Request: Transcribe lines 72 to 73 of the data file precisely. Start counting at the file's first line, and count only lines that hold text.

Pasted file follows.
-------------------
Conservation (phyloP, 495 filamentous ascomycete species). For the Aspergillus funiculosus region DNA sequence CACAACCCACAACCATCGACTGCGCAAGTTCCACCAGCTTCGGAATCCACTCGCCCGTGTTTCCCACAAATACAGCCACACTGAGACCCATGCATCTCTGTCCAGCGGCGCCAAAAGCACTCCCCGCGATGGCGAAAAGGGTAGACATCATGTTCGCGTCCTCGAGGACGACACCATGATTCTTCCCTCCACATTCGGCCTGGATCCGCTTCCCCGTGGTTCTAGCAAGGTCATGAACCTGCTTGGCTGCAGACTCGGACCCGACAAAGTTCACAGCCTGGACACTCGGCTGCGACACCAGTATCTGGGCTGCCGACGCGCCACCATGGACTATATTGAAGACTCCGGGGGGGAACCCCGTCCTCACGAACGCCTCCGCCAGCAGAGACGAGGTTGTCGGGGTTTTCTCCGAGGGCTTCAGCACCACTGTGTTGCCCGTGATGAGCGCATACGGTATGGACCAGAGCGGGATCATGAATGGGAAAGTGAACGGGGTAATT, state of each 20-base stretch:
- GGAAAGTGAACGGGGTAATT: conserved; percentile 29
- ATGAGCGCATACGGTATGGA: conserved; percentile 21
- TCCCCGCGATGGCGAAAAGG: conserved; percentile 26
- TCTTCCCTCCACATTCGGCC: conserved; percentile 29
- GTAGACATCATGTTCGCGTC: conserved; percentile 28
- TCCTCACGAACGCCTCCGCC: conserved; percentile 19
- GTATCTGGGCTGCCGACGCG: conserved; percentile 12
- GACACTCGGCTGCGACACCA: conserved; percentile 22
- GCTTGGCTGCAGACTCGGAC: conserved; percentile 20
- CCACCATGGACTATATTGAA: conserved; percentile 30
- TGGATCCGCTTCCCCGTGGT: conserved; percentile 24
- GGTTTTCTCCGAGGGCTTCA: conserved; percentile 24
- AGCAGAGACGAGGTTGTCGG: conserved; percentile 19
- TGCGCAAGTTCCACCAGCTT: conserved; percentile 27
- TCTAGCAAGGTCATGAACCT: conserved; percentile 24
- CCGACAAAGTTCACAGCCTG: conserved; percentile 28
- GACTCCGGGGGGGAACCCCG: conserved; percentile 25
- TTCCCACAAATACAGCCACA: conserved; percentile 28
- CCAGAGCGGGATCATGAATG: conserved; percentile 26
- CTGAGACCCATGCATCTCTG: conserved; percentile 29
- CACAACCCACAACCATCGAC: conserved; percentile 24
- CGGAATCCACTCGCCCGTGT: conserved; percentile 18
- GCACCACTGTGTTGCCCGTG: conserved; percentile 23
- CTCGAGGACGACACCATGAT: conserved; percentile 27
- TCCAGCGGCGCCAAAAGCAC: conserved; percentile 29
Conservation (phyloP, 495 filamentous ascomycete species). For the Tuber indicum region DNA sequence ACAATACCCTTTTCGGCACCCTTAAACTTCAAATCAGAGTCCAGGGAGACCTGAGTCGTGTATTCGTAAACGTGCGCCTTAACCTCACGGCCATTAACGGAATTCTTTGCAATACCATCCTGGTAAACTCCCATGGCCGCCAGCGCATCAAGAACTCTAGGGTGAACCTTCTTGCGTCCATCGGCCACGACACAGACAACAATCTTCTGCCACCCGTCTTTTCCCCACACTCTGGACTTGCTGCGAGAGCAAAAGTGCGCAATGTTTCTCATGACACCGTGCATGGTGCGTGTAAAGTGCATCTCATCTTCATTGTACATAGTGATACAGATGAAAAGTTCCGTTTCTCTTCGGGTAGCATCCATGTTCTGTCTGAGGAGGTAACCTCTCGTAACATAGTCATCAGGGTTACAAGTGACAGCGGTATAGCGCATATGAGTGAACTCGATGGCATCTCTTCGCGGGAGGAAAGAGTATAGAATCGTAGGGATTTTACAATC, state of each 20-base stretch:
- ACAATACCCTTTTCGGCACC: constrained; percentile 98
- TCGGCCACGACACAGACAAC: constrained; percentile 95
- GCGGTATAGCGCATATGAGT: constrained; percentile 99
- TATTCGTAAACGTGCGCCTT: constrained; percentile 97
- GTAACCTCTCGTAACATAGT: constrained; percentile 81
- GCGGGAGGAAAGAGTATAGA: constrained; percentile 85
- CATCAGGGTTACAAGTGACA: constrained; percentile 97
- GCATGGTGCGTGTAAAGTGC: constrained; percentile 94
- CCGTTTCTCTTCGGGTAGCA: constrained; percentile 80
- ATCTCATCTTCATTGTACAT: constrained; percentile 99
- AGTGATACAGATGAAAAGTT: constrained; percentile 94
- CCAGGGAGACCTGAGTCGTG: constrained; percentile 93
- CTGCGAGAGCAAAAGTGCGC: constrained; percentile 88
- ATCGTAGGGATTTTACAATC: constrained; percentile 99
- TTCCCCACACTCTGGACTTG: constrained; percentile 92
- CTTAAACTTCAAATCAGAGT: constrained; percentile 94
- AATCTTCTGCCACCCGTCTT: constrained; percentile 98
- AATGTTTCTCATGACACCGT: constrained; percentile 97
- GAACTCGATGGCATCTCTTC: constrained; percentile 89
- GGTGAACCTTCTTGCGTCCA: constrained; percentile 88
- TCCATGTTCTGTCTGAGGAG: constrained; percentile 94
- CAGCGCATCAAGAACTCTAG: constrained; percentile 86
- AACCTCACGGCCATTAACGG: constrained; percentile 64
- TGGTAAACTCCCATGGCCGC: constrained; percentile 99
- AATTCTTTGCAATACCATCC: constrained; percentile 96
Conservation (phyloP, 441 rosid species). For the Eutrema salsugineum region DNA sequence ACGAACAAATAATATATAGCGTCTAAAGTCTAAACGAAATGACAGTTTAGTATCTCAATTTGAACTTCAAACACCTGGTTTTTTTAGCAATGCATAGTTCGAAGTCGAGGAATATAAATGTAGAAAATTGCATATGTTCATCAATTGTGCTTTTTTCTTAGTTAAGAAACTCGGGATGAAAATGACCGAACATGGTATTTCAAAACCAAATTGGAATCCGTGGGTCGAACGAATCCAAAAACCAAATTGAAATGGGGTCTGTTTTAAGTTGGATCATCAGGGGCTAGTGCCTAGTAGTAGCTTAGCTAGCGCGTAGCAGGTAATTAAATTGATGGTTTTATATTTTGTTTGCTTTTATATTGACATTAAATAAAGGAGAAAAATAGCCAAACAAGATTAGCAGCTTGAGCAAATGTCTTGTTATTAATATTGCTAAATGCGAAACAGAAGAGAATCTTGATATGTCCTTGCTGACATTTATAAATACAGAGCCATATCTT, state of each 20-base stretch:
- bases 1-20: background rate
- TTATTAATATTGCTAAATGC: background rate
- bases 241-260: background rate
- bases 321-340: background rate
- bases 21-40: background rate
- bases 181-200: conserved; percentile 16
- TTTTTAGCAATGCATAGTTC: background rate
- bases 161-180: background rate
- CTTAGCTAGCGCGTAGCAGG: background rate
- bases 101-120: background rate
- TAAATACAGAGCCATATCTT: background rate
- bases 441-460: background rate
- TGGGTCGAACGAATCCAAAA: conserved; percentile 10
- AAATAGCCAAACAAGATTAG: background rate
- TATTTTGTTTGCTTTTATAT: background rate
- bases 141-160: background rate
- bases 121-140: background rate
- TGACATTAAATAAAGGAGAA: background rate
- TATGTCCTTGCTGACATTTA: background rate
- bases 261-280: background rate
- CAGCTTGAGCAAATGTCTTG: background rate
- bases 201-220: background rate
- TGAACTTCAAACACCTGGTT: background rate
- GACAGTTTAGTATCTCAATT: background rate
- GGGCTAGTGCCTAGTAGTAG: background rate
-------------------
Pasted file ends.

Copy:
- TATGTCCTTGCTGACATTTA: background rate
- bases 261-280: background rate